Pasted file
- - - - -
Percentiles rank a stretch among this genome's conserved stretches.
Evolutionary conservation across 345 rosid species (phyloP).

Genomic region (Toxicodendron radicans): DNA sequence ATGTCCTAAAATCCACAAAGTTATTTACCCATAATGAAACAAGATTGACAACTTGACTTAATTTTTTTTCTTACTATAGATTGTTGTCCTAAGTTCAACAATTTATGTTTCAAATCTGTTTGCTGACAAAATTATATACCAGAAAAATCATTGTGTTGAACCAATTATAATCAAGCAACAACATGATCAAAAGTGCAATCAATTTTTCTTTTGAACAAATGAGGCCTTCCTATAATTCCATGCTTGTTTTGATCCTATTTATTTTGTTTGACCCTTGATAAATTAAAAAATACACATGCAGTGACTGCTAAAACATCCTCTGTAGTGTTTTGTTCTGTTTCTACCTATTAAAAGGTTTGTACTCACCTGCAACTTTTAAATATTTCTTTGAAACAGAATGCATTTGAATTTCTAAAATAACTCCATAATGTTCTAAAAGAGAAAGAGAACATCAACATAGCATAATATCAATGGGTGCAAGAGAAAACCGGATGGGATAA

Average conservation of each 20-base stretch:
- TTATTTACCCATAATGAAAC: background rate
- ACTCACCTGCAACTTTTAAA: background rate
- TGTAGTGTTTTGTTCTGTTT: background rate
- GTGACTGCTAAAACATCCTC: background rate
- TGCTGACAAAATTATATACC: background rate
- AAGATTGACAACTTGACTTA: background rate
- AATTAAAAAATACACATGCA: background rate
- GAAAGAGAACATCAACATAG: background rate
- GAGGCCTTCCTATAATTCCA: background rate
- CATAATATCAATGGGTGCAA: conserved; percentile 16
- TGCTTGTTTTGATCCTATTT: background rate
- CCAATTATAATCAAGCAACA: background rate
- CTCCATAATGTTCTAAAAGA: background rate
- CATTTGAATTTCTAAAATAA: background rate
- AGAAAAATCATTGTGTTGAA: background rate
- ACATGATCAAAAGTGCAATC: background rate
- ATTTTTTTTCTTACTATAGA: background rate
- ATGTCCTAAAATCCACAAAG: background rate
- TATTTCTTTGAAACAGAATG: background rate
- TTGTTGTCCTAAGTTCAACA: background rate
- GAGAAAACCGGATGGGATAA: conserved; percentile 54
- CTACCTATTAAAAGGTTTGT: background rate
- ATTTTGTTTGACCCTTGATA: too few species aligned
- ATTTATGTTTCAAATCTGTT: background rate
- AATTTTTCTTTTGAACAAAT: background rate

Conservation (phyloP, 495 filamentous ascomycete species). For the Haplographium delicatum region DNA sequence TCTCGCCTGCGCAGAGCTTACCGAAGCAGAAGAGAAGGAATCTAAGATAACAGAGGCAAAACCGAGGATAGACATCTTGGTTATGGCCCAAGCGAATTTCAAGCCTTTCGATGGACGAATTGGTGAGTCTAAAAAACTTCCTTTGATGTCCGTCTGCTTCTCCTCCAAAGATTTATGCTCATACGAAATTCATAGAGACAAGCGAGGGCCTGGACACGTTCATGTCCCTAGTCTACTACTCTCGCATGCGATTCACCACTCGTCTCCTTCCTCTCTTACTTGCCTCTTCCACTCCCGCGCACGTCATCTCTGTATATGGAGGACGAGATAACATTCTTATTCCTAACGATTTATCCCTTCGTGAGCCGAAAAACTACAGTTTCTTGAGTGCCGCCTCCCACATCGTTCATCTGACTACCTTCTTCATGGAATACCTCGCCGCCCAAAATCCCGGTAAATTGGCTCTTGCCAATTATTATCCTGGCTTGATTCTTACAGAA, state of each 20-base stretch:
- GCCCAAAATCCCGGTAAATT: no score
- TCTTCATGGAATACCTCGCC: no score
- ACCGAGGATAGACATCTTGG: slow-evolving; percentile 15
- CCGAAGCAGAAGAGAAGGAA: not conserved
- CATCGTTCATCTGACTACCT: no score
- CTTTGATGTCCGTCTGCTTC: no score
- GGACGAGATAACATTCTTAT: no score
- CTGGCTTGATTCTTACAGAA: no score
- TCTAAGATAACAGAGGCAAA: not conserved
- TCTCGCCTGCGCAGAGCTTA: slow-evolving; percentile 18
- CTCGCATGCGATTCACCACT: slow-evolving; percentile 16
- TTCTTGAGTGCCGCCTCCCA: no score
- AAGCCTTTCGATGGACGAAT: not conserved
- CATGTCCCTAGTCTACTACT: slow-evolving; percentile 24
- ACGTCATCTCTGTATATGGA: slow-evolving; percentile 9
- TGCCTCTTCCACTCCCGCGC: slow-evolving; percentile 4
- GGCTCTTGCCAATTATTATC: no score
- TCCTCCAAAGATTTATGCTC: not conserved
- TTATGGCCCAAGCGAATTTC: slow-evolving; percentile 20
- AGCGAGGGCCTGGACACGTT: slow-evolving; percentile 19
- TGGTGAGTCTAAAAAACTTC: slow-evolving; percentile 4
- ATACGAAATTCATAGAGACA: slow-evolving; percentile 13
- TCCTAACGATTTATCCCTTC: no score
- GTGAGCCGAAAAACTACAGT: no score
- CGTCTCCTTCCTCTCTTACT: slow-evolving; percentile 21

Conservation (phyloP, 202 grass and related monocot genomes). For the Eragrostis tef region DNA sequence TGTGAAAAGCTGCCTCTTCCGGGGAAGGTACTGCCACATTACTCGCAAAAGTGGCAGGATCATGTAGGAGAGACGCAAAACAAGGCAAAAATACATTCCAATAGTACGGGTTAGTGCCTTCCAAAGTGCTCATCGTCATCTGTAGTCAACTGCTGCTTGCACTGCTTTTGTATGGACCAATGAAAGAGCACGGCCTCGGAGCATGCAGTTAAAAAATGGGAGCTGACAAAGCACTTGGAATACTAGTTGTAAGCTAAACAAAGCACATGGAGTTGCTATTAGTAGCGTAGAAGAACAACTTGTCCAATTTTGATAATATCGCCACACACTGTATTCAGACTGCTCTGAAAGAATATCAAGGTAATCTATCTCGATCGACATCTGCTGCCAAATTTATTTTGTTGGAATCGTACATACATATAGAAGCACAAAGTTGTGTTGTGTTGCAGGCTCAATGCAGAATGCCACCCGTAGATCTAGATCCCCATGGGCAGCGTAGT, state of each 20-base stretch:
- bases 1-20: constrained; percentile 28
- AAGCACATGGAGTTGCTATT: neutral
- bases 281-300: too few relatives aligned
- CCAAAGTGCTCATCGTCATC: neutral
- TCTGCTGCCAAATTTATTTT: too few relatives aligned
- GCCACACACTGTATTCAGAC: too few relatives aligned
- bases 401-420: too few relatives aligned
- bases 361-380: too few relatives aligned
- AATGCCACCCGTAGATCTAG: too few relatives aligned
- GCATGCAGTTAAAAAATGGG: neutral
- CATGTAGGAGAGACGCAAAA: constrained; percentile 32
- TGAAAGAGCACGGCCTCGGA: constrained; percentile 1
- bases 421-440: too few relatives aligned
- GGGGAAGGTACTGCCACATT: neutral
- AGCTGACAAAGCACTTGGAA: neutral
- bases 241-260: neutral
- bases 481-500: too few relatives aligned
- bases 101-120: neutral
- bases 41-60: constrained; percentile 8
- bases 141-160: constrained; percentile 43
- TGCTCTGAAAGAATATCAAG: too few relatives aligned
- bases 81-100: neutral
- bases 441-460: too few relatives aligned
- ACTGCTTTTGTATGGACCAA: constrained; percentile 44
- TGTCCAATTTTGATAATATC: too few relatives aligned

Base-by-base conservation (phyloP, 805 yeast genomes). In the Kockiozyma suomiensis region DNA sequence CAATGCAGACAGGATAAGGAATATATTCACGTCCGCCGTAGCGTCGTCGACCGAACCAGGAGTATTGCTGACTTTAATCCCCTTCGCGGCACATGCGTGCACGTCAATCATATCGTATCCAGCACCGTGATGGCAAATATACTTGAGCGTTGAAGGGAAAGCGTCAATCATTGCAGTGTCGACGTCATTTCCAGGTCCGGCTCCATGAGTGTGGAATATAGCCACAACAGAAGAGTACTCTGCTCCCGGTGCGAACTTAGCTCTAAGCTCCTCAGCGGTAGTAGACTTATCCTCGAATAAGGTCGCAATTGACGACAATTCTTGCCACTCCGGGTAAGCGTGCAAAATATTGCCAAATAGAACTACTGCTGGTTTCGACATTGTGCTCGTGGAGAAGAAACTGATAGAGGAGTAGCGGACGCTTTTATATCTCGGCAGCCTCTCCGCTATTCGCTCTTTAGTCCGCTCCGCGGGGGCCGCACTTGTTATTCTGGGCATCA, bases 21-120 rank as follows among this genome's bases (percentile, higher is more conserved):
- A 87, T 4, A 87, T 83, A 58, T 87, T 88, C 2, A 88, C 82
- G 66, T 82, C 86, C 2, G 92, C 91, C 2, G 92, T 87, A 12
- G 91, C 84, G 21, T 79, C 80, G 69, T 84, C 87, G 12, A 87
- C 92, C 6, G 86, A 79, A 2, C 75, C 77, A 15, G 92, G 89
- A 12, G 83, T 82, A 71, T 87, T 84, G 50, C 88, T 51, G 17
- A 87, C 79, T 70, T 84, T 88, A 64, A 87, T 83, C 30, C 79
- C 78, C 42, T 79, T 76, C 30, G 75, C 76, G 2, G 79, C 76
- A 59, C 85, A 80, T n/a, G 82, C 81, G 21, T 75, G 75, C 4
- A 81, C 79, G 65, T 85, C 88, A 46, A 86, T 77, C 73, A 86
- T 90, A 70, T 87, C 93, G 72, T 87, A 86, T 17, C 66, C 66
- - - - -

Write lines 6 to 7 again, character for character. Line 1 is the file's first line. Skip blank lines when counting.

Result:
- ACTCACCTGCAACTTTTAAA: background rate
- TGTAGTGTTTTGTTCTGTTT: background rate